These Sim electronics are spec'd as being DC coupled, so their small signal frequency response is by definition perfect for the low bass region. What then might cause the poofy bass quality? We suspect that the W-5's lack of feedback might be impeding its ability to control the woofer as well as some other amps can (like the McCormack DNA-2LAE). Ironically, this lack of feedback is probably the chief technical factor responsible for the W-5's ravishing trebles being so sweet yet detailed. Which might prove again the old saw in the engineering world that you can't have your cake and eat it too. If we had to pick a weak area in the Sim, it would be this bass quality. Of course, if you are fanatic about bass quality, you probably have a subwoofer with its own dedicated amplifier, so the Sim W-5 could serve ideally as your main amp for the rest of the spectrum.
     The Sim's stereo imaging is excellent, with superb stage width and depth. The Sim's tonal balance naturally affects one aspect of imaging, the apparent distance of the performers. If the recording is a close miked up front recording, some other amps can place the musicians even forward of the speaker line (closer to you than the speakers), but the polite midrange tonal balance of the Sim puts these same musicians slightly farther than the speaker line (which is fine if you prefer musicians to be at this more comfortable distance rather than screaming in your lap).
     These Sim Moon electronics sound very clean and pure (distortion free), in spite of the fact that they use no feedback to lower distortion. In fact, they sound even cleaner in the trebles than most other amps, even though most of those other amps do employ feedback to lower measured distortion. As noted, these Sim electronics sound cleaner than luxury megabuck electronics from luminaries like Levinson and Krell (especially in the difficult trebles, where distortion usually rises in amplifiers). And, as discussed above, in spite of being so clean, these Sim electronics sound delicate, sweet, musically natural, and relaxed, never sterile or clinical.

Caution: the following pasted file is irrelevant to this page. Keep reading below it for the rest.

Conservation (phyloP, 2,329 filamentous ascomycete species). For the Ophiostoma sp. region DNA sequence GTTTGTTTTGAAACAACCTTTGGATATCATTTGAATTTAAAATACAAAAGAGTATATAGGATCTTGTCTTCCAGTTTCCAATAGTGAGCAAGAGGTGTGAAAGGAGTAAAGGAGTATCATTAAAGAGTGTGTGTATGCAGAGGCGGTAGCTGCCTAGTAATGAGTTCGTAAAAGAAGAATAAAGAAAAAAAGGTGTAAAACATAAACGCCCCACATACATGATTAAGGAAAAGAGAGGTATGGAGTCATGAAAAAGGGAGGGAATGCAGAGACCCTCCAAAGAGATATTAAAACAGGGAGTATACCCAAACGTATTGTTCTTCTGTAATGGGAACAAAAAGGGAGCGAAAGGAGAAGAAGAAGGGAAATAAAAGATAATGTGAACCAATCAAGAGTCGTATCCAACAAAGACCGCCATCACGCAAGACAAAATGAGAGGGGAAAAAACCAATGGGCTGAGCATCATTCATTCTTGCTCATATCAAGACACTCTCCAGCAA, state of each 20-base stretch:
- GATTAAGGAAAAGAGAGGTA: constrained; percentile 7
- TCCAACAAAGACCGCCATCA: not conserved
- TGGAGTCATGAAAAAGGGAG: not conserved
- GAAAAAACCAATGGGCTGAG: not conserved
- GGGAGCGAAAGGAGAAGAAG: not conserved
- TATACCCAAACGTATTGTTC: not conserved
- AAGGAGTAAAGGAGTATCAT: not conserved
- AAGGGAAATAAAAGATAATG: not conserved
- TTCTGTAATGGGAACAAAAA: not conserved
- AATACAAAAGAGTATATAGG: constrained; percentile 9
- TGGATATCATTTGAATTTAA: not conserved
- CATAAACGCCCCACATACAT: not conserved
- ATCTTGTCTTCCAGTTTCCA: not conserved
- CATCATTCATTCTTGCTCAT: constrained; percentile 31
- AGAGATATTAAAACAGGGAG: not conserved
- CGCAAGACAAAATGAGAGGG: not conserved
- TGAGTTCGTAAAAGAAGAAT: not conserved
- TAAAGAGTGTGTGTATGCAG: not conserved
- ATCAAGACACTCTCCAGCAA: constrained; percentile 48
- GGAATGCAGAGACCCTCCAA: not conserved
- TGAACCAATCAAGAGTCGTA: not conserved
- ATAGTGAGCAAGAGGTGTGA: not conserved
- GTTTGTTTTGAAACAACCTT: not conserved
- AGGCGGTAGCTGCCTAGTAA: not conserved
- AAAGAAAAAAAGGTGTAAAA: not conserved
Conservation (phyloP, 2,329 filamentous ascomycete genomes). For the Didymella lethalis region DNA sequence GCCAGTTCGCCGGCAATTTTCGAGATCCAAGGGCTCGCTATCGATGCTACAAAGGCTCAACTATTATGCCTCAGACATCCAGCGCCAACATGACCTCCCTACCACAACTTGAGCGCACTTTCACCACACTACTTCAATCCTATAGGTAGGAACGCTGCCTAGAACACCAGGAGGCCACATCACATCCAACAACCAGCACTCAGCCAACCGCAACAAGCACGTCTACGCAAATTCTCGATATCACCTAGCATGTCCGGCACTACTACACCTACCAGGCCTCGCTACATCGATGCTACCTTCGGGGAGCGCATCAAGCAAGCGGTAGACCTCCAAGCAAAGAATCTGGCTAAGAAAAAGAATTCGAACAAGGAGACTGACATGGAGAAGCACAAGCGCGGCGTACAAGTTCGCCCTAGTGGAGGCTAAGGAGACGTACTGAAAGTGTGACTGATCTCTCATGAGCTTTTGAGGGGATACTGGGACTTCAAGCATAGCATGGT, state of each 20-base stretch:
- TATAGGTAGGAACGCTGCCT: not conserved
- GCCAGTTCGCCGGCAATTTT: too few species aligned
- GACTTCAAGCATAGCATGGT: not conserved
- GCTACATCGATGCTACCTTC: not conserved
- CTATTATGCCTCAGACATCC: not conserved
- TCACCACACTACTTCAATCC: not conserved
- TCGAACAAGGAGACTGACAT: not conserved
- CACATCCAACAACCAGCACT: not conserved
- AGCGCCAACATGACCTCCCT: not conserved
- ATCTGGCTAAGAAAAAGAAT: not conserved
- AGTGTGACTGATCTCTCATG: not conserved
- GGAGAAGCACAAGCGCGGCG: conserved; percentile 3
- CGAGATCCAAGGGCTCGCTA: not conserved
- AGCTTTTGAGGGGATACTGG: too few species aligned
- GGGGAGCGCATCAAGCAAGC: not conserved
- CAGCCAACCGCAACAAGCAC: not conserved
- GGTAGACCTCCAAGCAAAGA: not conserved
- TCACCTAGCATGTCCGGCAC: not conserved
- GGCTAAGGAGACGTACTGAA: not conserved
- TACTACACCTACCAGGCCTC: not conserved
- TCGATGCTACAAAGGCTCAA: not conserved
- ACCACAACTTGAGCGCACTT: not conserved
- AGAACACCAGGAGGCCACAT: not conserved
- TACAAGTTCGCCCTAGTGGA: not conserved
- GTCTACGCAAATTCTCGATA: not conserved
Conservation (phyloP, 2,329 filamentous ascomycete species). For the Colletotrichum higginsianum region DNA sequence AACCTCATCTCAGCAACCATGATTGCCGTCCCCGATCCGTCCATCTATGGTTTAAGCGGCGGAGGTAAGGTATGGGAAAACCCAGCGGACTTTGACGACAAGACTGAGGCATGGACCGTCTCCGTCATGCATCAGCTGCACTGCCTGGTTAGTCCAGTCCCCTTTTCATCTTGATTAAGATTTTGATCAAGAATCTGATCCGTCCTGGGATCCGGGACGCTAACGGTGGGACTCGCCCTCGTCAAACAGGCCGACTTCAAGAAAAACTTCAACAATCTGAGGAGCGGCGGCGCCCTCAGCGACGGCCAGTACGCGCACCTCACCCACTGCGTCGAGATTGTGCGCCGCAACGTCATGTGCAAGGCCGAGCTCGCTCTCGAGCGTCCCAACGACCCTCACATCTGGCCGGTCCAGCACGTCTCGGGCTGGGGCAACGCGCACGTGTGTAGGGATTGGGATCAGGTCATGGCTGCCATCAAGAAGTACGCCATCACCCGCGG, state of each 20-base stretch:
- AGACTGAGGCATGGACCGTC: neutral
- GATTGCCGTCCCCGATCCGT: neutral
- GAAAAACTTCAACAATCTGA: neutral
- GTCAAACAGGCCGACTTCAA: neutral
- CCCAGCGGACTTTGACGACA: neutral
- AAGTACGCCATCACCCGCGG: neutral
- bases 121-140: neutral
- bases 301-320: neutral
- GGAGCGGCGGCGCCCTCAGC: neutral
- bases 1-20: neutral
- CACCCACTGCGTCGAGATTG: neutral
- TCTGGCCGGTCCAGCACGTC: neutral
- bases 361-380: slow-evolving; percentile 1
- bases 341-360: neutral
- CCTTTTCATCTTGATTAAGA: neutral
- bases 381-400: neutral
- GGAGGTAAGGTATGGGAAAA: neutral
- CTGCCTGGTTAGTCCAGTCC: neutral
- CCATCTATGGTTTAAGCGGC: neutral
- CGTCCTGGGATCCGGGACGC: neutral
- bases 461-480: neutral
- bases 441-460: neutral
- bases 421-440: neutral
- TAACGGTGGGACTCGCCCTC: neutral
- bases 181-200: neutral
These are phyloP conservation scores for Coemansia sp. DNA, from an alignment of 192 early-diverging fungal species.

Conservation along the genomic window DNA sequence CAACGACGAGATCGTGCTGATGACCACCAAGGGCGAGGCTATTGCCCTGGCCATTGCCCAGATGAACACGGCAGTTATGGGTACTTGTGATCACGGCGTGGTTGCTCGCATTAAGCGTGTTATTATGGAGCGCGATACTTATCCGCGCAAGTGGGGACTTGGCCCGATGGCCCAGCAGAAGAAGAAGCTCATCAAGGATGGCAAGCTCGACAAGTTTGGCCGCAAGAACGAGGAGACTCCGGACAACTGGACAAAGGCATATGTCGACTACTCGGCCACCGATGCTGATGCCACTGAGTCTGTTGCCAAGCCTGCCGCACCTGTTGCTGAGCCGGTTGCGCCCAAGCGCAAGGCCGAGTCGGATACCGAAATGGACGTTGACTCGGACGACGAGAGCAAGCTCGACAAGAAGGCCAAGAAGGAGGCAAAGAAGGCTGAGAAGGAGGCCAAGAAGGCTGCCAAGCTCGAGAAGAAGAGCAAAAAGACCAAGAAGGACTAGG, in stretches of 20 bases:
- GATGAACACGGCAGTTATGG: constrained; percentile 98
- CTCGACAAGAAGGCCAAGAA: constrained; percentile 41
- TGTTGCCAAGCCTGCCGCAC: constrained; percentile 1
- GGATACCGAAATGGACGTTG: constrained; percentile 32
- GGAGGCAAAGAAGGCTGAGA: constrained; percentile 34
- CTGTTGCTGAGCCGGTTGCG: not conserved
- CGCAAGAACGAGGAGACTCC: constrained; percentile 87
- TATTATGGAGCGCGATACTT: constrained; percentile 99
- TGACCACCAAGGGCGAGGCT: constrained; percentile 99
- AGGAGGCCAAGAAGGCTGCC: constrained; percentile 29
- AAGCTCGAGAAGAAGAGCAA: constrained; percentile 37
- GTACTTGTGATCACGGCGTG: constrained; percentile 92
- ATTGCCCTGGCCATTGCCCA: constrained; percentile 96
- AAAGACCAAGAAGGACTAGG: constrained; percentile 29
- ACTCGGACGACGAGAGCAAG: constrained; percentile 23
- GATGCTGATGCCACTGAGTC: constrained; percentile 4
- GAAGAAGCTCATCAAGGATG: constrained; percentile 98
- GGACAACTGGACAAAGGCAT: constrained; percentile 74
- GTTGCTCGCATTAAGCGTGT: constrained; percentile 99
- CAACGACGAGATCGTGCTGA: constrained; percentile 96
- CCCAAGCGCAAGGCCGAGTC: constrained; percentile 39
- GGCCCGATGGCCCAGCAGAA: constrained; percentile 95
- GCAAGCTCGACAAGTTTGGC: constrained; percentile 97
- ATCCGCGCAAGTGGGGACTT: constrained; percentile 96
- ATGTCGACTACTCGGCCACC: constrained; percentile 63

Since there is no loop feedback to lower distortion, how does these Sim products manage to sound so clean and pure? The Sim circuitry is fully balanced differential, which cancels out even order distortions. As to odd order distortion, loop feedback actually raises higher odd order distortions (which tend to sound ugly and artificial), so the absence of loop feedback in the Sim might actually work to minimize these ugly and artificial sounding higher odd order distortions, thereby keeping the Sim sounding sweet and musically natural. That would leave only one significant kind of distortion unaddressed, namely third order distortion, which is a low order (not high order) odd harmonic distortion. However, compressive third order distortion is the predominant distortion in an analog master tape, and we know that it sounds relatively benign and musically consistent.
     The Sim P-5 and W-5 are also exceptionally quiet, both electronically and mechanically. You just can't tell whether they're on or not, except by looking at the lights. There's nary a whisper of noise or hiss from the speakers. One key factor here is the P-5's use of a totally separate shielded chassis for its power supply. It's very unusual for a line section to have a complete power supply on a separate outboard chassis, since the signal levels are much higher than in a phono front end, and therefore are less vulnerable to noise pickup from nearby power supplies sharing the same enclosure space. But Sim evidently felt that the benefits in lower noise would be worth the extra expense of building a separate full size chassis enclosure, and the proof is in the pudding, as we hear (or rather can't hear) in the final product.